I did what any American, any Virginian, would do! I offered him a glass of water. He accepted. Instantly he was a different man. We talked about politics, my decision to move to Israel, thoughts on Israel and society -- all standard topics. But then he said something I've heard a few times since I've been here, and it always seems so incongruous to me. He described the attitude of the Westerner that moves to Israel for ideological reasons (me), and how they feel as if they have entered heaven. He said, "but this isn't Heaven! This place can be hell! The life here is hard: everything is expensive, everyone hates us, the government is ineffective in domestic matters, and Israelis are so rude."
It isn't that Israelis don't understand what they are, and that it isn't ideal to be so brash. The problem is that to change an inborn personality trait is one of the hardest things to ever do! A classic rabbi once said something along the lines of, "It is harder to change one part of our personality than to memorize the entire Torah." To change the Israeli abrasiveness is synonymous with changing our own desires for cars, houses, or high-profile jobs. It's just not that easy.
One of my greatest difficulties in coming to Israel, a difficulty shared by many Westerners, is letting my casual politeness subside for a moment to realize how to actually get something done around here. Raise your voice. Gesticulate. Do Not Budge. These are hard for a shy, soft-spoken, patient, tolerant, semi-southern kid to grasp!
Fortunately, the Western voice is being heard here more and more, and I've actually even read a few op-ed pieces in the biggest Israeli newspapers on the importance of manners and politeness. In addition, I was talking to someone from Nefesh B'Nefesh, and I mentioned how hard it is for me to act like a sabra, how hard it is to jump onto a bus without first allowing everyone else to pass. Long story made short, I was nearly chastised on thinking that just because I moved here I had to act so rudely. Essentially, whatever happened to "leading by example?" That's one of my goals here, to never really be so rude. This place is making me tougher, as I've always been sensitive to what others say and do, but not in any way that makes me less polite.
(Note: Don't think that Israelis walk around screaming at each other, pushing others off cliffs, and kicking people for looking at them. Israelis are human like any of us. Think of this persona as more of a New York too-hurried-to-be-nice type of thing...).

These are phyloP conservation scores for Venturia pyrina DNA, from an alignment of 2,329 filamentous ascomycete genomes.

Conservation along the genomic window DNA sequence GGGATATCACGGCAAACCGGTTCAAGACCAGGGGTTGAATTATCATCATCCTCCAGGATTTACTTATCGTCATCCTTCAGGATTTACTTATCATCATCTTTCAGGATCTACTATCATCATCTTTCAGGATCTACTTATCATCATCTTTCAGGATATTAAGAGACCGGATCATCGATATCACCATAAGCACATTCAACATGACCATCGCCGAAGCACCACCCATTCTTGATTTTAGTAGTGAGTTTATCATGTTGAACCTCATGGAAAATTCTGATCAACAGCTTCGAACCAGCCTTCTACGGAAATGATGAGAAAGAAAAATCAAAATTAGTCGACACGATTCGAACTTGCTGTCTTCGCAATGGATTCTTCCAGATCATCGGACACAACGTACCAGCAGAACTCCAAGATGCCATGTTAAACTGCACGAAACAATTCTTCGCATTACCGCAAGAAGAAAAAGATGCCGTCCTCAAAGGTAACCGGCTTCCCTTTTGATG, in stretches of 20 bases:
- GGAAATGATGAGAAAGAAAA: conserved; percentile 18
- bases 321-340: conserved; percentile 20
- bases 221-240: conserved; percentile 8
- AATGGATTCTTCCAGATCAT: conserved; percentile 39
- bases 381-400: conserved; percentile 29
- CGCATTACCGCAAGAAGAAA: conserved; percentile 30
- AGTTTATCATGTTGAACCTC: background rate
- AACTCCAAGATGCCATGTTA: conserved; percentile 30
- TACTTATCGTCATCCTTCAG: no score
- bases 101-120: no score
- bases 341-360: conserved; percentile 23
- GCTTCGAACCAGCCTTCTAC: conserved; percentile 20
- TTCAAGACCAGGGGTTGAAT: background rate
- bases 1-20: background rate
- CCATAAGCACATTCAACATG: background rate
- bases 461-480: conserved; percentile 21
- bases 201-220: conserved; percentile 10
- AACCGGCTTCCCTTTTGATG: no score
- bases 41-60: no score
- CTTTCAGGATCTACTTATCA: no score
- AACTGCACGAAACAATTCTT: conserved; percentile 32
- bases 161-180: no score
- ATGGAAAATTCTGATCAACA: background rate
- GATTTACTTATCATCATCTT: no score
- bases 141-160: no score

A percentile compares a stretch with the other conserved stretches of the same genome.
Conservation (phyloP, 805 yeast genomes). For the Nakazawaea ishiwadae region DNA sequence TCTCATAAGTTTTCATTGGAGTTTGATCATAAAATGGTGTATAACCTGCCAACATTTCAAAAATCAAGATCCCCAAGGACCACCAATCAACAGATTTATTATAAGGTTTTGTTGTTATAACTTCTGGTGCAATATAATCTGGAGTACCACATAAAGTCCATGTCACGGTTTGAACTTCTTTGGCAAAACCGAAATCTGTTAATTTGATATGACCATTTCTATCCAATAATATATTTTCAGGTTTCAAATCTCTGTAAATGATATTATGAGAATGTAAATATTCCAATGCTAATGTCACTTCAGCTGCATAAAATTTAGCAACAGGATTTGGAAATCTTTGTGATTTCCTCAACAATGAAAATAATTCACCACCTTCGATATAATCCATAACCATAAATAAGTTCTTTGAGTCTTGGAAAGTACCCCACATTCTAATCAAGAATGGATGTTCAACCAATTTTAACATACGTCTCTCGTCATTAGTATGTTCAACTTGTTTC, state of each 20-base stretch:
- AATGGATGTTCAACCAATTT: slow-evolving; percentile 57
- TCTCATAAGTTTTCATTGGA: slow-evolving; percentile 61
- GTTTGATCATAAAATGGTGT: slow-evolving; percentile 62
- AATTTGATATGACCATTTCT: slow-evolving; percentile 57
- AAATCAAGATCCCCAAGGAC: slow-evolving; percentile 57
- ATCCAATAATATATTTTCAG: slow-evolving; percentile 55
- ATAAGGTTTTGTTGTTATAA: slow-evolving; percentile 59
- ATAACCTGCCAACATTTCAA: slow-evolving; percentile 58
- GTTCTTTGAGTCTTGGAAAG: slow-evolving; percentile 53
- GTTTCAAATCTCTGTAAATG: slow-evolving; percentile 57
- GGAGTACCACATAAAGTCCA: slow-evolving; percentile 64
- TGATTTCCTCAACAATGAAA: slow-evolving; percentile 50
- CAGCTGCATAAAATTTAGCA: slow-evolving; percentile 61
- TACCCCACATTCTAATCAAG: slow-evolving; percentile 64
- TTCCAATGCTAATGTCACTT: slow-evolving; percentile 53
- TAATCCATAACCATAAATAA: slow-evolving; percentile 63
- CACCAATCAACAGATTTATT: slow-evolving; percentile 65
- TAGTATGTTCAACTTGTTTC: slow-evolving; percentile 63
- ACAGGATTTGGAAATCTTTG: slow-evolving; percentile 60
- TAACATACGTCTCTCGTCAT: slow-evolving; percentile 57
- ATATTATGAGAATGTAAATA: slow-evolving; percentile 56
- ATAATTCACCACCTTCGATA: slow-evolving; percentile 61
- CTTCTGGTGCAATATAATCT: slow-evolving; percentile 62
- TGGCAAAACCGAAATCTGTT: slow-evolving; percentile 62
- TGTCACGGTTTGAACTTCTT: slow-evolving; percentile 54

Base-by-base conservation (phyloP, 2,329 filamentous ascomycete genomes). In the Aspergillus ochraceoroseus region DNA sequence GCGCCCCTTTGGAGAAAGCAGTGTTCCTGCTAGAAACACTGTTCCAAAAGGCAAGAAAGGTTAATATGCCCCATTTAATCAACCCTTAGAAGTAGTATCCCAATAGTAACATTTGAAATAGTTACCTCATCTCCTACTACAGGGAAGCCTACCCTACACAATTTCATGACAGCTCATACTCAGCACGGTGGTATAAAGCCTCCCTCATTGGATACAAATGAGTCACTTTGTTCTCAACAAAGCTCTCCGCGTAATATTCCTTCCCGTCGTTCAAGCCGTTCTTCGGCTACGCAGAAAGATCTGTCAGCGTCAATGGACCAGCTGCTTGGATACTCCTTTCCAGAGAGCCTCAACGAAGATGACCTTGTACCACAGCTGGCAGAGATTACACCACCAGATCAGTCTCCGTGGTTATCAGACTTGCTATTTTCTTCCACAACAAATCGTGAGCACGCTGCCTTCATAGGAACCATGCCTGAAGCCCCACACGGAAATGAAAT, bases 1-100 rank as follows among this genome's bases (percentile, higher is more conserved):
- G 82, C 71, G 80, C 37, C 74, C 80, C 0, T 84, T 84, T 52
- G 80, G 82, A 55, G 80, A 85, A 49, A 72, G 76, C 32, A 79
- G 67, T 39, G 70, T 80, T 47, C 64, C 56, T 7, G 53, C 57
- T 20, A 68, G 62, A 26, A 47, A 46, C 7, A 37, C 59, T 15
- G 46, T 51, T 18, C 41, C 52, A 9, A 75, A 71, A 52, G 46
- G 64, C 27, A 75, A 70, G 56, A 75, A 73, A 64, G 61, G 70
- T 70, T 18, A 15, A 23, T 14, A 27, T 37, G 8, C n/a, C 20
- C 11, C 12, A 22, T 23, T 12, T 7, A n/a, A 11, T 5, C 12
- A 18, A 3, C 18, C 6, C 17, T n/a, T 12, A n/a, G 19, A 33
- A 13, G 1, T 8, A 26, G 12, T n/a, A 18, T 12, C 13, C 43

This is great! I am from Virginia and am dating an Israeli. Him and his family are the most caring people I have ever met. When I first met his family they treated me as if they'd known me forever! Loved reading this!
what a thoughtful and insightful essay! i am also from virginia, am (half) jewish, and thought i wanted to live in israel. i had met isrealis abroad and found them captivating. i appreciated their external outspokenness and chutzpah, and their inner warmth, generosity, and hospitality. but once i got to isreal, after a couple of months it all proved to be too much for me. i didn't want to become tough and rude, but if i wasn't, i felt people walked all over me.
yes, it's hard to change the manners you were raised with. that is why i am very conscious to teach my daughter to be polite to me and to everyone. but i also hope that i can encorporate the positive traits i found in isrealis - honesty and hospitality being top on the list. it's important to be polite, but i agree with you that when it crosses the line into falseness as it often does in america, that is less then ideal.
thank you for this blog, it really spoke to me!
L.H. - Glad you enjoyed it. Fitting in with Israelis while not losing your sense of self is difficult, but not impossible. I think I learned to walk that fine line in the army, but yeah, I understand the frustration!
Sorry I have lived witht he Israelis for 2 years and find them to be rude and will not give up real manners to fit in. If Americans are fake it is easy to see but this rudness is just too much. I am moving back to the USA and it is sad because I cam here with great desire to be part of this nation. I try to warn others who may not find this attitude so delightful.
Anonymous - I'm sorry to hear that you are so frustrated with Israelis that you are moving back to America. If you have a job and are able to survive there, I think you should stick it out. If you became closer friends with some Israelis I know you would find them easier to handle. I didn't really learn how to interact with them until I was in the army for 2 years - after that, I knew what the attitude was all about. You just have to be tough, which is easier said than done. I personally am a pushover in most affairs because I don't want to bother anyone, but being around Israelis makes it easier to ask for what you want. Somehow in Hebrew it seems less real, so I'm much more vocal than I would be in English. I think you should really give it another shot and just say "screw them" and do your own thing. If you're already there and doing ok financially, you're doing awesome.
I just know that I wish I was back in Israel, but here I am in America - everyone's certainly friendly, but I don't feel close to anyone the way I did with Israelis. The rawness of them makes it easy to also have raw positive conversations and emotions. You have to take the good with the bad!
Very true! If you're going to live in Israel consider keeping it short as after the 2 year mark you cease to think like a tourist and Israeli patterns become your own. While I consider this to not be a bad thing for the reasons mentioned in the article, others back home are not of the same opinion. If a Jew is going to be drafted, go as a tourist until you learn the lay of the land and the language. I think acclimation lengthens foreigner army survival rates, but that's my opinion based on events in which foreigners thought they were guarding basically a beach but it was dangerous border territory and had disastrous results. There are other exciting beautiful places in the world and they are worth considering before having a try at the Middle East. That said, parts of that society are precious. It's a tough call.